TMLT 35 • x, 122 pp. • 2018 • ISBN 978-0-88844-485-1 • Paper • $17.95
The fifteen short texts edited here offer vivid examples of the wit and irreverence of medieval Latin parody, a tradition whose humour – sometimes bookish, sometimes ribald, and often both – was never far from the cultures of monastery, school, and court. Mock sermons, prayers, Gospel-texts, and scholastic exercises all bear witness to the wry sensibilities indulged by scholars and clerics alike in their off-hours.
Published for the Centre for Medieval Studies by the Pontifical Institute of Mediaeval Studies.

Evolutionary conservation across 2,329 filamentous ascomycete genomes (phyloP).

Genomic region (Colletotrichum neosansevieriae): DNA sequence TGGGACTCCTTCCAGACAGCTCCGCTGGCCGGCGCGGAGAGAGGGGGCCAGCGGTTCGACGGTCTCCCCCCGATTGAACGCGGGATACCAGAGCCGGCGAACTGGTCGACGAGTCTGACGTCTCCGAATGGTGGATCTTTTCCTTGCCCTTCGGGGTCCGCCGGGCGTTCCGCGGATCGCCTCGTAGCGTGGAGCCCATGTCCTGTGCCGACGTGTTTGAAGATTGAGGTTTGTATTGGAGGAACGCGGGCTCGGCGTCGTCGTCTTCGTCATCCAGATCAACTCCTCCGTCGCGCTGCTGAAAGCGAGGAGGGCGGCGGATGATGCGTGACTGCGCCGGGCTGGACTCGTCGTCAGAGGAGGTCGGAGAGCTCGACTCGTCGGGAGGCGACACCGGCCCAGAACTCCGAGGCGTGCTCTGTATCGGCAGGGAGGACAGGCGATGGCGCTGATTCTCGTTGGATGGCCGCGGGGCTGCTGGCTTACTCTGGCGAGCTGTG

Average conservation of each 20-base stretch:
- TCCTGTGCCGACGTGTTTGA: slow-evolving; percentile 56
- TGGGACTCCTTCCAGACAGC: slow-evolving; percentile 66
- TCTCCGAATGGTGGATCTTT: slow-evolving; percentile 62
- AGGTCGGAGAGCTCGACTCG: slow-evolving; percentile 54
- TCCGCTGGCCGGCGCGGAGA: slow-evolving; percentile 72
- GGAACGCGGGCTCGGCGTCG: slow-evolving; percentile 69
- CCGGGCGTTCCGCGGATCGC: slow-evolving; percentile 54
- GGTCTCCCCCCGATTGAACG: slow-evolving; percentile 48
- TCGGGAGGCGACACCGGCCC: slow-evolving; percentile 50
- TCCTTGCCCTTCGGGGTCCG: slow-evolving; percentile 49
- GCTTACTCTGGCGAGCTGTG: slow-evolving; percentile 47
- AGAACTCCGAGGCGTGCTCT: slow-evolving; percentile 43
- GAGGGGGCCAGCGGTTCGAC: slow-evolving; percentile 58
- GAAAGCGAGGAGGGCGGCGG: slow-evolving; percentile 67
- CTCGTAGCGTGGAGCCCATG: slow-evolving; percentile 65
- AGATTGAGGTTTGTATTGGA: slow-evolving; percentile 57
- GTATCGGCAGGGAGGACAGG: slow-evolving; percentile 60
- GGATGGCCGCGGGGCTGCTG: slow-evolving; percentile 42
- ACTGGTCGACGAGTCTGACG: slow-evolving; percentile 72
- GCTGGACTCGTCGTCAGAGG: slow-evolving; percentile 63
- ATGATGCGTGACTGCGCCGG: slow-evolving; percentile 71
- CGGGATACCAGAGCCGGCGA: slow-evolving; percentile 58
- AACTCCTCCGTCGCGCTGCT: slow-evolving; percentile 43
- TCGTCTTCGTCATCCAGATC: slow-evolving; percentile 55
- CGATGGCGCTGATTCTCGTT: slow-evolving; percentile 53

Martha Bayless is Professor of English at the University of Oregon, specializing in medieval popular culture, including humor, games, and the cultural meanings of food. Her first book on medieval humor was Parody in the Middle Ages: The Latin Tradition, and she is editor of the forthcoming Bloomsbury Cultural History of Comedy: The Middle Ages. With Debby Banham, she forms part of the Early English Bread Project. She received her doctorate from the University of Cambridge.
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